Pain scores were assessed using visual analogue scale while QoL w

Pain scores were assessed using visual analogue scale while QoL was assessed using the EORTC-QLQ-30 instrument, Global health status/Quality of life score. Adverse events Paclitaxel were graded according to the ASGE lexicon’s severity grading system. Results: A total of 45 patients (age 63 ± 17 yr, female 35%, pancreatic cancer 78% underwent EUS-BD [REN 12, AG 7, TL 26 (Choledochoduodenostomy 18, Hepatogastrostomy 5, Hepatoduodenostomy 3)]. Reason for EUS-BD was obscured ampulla by invasive cancer or enteral stent

(65%), altered anatomy (11%), failed deep biliary cannulation (22%), and gastric outlet obstruction (2%). Electrocautery was used during 32% of procedures. EUS-guided cholangiography was successful in all patients (100%). Mean intra- or extra- hepatic bile duct diameter was 13.1 mm (range 1–25 mm). Stent placement Bioactive Compound Library in desired location (technical success) was achieved in 44 (97.8%) patients (metallic stent 40, plastic stent 5). Mean procedure time was 42.8 ± 33 mins. Clinical success was attained in 41/45 (91%) patients of who achieved technical success. There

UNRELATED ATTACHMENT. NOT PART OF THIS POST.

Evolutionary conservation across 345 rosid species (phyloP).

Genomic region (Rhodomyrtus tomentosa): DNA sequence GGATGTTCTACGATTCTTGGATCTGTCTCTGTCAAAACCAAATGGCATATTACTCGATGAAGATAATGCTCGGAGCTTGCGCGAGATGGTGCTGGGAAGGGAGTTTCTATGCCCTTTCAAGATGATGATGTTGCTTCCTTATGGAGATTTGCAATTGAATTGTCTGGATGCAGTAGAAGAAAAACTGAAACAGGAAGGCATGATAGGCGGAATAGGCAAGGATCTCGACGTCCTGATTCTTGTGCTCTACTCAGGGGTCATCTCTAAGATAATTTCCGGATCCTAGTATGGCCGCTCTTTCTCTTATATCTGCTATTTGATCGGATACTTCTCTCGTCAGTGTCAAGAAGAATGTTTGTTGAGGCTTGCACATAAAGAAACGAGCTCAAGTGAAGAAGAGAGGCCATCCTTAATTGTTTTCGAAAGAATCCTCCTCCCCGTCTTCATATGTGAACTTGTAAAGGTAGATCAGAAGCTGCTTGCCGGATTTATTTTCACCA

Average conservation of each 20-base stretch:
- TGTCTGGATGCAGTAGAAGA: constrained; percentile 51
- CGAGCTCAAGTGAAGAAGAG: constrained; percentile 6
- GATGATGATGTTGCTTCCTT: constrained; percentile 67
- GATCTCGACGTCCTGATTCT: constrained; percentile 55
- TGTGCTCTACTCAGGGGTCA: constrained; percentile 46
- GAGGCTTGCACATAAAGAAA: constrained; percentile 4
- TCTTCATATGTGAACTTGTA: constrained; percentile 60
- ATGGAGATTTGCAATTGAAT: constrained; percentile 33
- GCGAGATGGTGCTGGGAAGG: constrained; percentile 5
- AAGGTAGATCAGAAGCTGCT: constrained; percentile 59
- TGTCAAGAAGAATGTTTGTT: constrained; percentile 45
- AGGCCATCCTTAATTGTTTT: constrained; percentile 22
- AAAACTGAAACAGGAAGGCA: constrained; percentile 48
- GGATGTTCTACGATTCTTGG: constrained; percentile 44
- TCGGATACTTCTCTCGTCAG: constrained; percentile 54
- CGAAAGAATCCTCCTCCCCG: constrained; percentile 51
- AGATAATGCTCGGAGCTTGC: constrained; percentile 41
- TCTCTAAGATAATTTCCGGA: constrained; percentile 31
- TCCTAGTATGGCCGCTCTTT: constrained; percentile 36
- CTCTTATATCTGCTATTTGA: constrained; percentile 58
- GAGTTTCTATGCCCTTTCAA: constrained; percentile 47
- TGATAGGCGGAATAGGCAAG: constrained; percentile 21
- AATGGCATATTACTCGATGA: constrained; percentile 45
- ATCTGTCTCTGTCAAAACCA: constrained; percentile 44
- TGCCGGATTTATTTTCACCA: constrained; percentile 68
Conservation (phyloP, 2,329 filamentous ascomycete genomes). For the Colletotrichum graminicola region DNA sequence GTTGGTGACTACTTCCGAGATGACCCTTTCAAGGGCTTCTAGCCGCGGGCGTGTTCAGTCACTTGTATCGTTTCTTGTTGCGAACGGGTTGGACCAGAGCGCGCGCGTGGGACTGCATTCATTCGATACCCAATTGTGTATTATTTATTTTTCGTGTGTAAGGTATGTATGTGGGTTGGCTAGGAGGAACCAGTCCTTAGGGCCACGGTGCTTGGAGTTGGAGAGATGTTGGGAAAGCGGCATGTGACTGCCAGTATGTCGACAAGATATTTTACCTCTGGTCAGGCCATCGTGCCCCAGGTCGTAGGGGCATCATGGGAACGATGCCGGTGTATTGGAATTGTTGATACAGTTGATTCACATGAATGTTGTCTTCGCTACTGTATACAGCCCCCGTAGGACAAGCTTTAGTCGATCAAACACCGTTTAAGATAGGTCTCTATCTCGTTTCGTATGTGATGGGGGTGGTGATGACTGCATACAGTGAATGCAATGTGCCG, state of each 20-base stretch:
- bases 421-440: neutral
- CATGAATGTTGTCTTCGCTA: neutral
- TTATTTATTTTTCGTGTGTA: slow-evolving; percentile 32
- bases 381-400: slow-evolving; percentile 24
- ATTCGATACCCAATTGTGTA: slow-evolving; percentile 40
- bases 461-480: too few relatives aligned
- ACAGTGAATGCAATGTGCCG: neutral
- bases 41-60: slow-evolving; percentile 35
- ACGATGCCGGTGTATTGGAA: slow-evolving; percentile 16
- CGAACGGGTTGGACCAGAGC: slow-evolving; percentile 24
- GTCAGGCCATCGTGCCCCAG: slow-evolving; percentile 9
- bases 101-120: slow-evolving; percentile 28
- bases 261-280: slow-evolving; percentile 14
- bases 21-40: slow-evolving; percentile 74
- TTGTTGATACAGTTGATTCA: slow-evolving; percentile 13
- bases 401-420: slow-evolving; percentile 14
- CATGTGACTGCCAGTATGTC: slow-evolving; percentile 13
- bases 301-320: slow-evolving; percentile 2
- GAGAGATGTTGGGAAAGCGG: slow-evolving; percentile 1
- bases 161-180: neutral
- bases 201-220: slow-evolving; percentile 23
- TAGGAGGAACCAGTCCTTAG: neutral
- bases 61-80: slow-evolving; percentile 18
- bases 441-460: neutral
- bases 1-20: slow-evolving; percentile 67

was significant decrease in bilirubin at 4 weeks (246.2 ± 164.2 vs. 37.6 ± 27.3 μmol/L, p < 0.001). Mean length of hospital stay was 2.9 days. A total of 5 (11.1%) adverse events occurred (2 moderate: bile leak, sheared wire and 3 mild: 1 pancreatitis, 2 pain managed conservatively). During long-term follow-up of 113.4 ± 109.3 days, 10 patients died because of disease progression with patent stents in place at a mean of 80.4 ± 77.8 days after EUS-BD. One patient had stent occlusion (metal stent) treated with endoscopic cleansing

and placement of plastic stent. Three patients had stent migration (metal stents). QoL score improved 4 weeks after medchemexpress EGBD (39.3 ± 20.0 vs. 50.0 ± 22.2, P = 0.33). Conclusions: Excellent efficacy and safety of EUS-BD in the management of distal malignant biliary obstruction after failed ERCP is demonstrated in a rigorous ongoing prospective international study. P SAXENA,1 V KUMBHARI,1 M EL ZEIN,1 A ABDELGELIL,1 S BESHARATI,1 A MESALLAM,1 T STEVENS,2 EJ SHIN,1 VK SINGH,1 AM LENNON,1 MI CANTO,1 MA KHASHAB1 1Division of Medicine, Department of Gastroenterology and Hepatology, Johns Hopkins Hospital, Baltimore, MD, USA, 2Division of Medicine, Department of Gastroenterology and Hepatology, Cleveland Clinic, Cleveland, OH, USA Background: Emerging data suggests that needle aspiration techniques have direct effect on yield of EUS-FNA. Standard FNA procedures involve use of “no-suction” or “suction” aspiration techniques. However, recent data suggests that using minimal negative pressure provided by pulling the needle stylet slowly and continuously (capillary suction technique) is associated with improved diagnostic yield.

Comments are closed.